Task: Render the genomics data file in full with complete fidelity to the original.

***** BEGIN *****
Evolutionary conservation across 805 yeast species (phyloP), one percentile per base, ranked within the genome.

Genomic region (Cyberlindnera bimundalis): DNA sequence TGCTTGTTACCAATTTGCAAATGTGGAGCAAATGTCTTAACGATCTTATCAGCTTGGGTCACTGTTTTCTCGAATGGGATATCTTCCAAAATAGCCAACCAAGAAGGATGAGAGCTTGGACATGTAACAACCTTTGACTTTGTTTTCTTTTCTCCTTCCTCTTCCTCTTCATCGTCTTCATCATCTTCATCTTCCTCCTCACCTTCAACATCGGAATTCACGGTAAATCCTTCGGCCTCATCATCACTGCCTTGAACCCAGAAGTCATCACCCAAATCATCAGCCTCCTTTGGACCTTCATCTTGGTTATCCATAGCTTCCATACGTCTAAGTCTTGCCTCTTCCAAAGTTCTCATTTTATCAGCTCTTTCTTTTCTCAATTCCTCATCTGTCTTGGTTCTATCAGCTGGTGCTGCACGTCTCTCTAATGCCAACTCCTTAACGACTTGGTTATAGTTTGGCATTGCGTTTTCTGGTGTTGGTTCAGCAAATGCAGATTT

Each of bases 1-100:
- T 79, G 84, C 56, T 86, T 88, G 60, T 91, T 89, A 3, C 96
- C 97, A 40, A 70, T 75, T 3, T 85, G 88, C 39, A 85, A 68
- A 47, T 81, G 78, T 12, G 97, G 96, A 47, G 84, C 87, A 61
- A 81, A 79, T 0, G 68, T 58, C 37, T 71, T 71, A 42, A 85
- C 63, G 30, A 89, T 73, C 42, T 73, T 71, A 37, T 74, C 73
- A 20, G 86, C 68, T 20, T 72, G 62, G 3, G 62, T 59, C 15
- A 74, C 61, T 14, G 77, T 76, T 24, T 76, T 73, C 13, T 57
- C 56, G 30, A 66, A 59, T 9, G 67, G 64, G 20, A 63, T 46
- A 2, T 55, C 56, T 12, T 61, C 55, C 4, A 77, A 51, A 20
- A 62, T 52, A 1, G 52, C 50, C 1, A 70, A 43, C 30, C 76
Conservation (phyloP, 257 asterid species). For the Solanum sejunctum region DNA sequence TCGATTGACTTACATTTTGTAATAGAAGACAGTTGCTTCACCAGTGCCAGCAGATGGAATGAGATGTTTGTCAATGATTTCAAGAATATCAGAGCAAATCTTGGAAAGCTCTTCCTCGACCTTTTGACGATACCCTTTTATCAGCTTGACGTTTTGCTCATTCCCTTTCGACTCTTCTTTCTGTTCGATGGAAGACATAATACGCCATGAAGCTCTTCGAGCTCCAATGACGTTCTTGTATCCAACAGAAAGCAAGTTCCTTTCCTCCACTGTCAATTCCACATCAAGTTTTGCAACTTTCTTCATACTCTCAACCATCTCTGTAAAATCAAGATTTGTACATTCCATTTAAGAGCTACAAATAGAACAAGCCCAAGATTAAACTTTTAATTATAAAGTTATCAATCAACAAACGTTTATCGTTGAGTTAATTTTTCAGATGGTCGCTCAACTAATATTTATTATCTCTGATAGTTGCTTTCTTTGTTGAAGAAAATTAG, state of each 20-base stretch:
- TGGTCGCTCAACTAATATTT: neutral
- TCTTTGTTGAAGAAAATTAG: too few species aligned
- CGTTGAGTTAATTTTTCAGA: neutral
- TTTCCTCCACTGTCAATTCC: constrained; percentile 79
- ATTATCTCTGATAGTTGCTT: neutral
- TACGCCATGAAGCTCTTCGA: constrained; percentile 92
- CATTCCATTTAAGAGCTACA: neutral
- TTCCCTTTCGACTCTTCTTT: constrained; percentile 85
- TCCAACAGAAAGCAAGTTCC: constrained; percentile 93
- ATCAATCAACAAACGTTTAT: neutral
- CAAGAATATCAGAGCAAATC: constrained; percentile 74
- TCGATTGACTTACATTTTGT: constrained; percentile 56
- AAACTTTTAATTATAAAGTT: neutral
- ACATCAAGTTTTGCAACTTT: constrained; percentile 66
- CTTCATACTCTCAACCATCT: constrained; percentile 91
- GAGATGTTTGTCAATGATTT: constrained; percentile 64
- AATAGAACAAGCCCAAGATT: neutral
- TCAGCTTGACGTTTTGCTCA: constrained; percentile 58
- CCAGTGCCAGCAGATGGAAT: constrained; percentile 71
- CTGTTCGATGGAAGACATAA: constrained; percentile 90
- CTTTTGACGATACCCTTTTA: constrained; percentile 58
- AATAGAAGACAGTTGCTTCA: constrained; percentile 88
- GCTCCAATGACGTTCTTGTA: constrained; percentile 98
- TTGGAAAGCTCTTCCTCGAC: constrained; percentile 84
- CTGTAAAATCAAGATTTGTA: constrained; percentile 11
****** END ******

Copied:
Evolutionary conservation across 805 yeast species (phyloP), one percentile per base, ranked within the genome.

Genomic region (Cyberlindnera bimundalis): DNA sequence TGCTTGTTACCAATTTGCAAATGTGGAGCAAATGTCTTAACGATCTTATCAGCTTGGGTCACTGTTTTCTCGAATGGGATATCTTCCAAAATAGCCAACCAAGAAGGATGAGAGCTTGGACATGTAACAACCTTTGACTTTGTTTTCTTTTCTCCTTCCTCTTCCTCTTCATCGTCTTCATCATCTTCATCTTCCTCCTCACCTTCAACATCGGAATTCACGGTAAATCCTTCGGCCTCATCATCACTGCCTTGAACCCAGAAGTCATCACCCAAATCATCAGCCTCCTTTGGACCTTCATCTTGGTTATCCATAGCTTCCATACGTCTAAGTCTTGCCTCTTCCAAAGTTCTCATTTTATCAGCTCTTTCTTTTCTCAATTCCTCATCTGTCTTGGTTCTATCAGCTGGTGCTGCACGTCTCTCTAATGCCAACTCCTTAACGACTTGGTTATAGTTTGGCATTGCGTTTTCTGGTGTTGGTTCAGCAAATGCAGATTT

Each of bases 1-100:
- T 79, G 84, C 56, T 86, T 88, G 60, T 91, T 89, A 3, C 96
- C 97, A 40, A 70, T 75, T 3, T 85, G 88, C 39, A 85, A 68
- A 47, T 81, G 78, T 12, G 97, G 96, A 47, G 84, C 87, A 61
- A 81, A 79, T 0, G 68, T 58, C 37, T 71, T 71, A 42, A 85
- C 63, G 30, A 89, T 73, C 42, T 73, T 71, A 37, T 74, C 73
- A 20, G 86, C 68, T 20, T 72, G 62, G 3, G 62, T 59, C 15
- A 74, C 61, T 14, G 77, T 76, T 24, T 76, T 73, C 13, T 57
- C 56, G 30, A 66, A 59, T 9, G 67, G 64, G 20, A 63, T 46
- A 2, T 55, C 56, T 12, T 61, C 55, C 4, A 77, A 51, A 20
- A 62, T 52, A 1, G 52, C 50, C 1, A 70, A 43, C 30, C 76
Conservation (phyloP, 257 asterid species). For the Solanum sejunctum region DNA sequence TCGATTGACTTACATTTTGTAATAGAAGACAGTTGCTTCACCAGTGCCAGCAGATGGAATGAGATGTTTGTCAATGATTTCAAGAATATCAGAGCAAATCTTGGAAAGCTCTTCCTCGACCTTTTGACGATACCCTTTTATCAGCTTGACGTTTTGCTCATTCCCTTTCGACTCTTCTTTCTGTTCGATGGAAGACATAATACGCCATGAAGCTCTTCGAGCTCCAATGACGTTCTTGTATCCAACAGAAAGCAAGTTCCTTTCCTCCACTGTCAATTCCACATCAAGTTTTGCAACTTTCTTCATACTCTCAACCATCTCTGTAAAATCAAGATTTGTACATTCCATTTAAGAGCTACAAATAGAACAAGCCCAAGATTAAACTTTTAATTATAAAGTTATCAATCAACAAACGTTTATCGTTGAGTTAATTTTTCAGATGGTCGCTCAACTAATATTTATTATCTCTGATAGTTGCTTTCTTTGTTGAAGAAAATTAG, state of each 20-base stretch:
- TGGTCGCTCAACTAATATTT: neutral
- TCTTTGTTGAAGAAAATTAG: too few species aligned
- CGTTGAGTTAATTTTTCAGA: neutral
- TTTCCTCCACTGTCAATTCC: constrained; percentile 79
- ATTATCTCTGATAGTTGCTT: neutral
- TACGCCATGAAGCTCTTCGA: constrained; percentile 92
- CATTCCATTTAAGAGCTACA: neutral
- TTCCCTTTCGACTCTTCTTT: constrained; percentile 85
- TCCAACAGAAAGCAAGTTCC: constrained; percentile 93
- ATCAATCAACAAACGTTTAT: neutral
- CAAGAATATCAGAGCAAATC: constrained; percentile 74
- TCGATTGACTTACATTTTGT: constrained; percentile 56
- AAACTTTTAATTATAAAGTT: neutral
- ACATCAAGTTTTGCAACTTT: constrained; percentile 66
- CTTCATACTCTCAACCATCT: constrained; percentile 91
- GAGATGTTTGTCAATGATTT: constrained; percentile 64
- AATAGAACAAGCCCAAGATT: neutral
- TCAGCTTGACGTTTTGCTCA: constrained; percentile 58
- CCAGTGCCAGCAGATGGAAT: constrained; percentile 71
- CTGTTCGATGGAAGACATAA: constrained; percentile 90
- CTTTTGACGATACCCTTTTA: constrained; percentile 58
- AATAGAAGACAGTTGCTTCA: constrained; percentile 88
- GCTCCAATGACGTTCTTGTA: constrained; percentile 98
- TTGGAAAGCTCTTCCTCGAC: constrained; percentile 84
- CTGTAAAATCAAGATTTGTA: constrained; percentile 11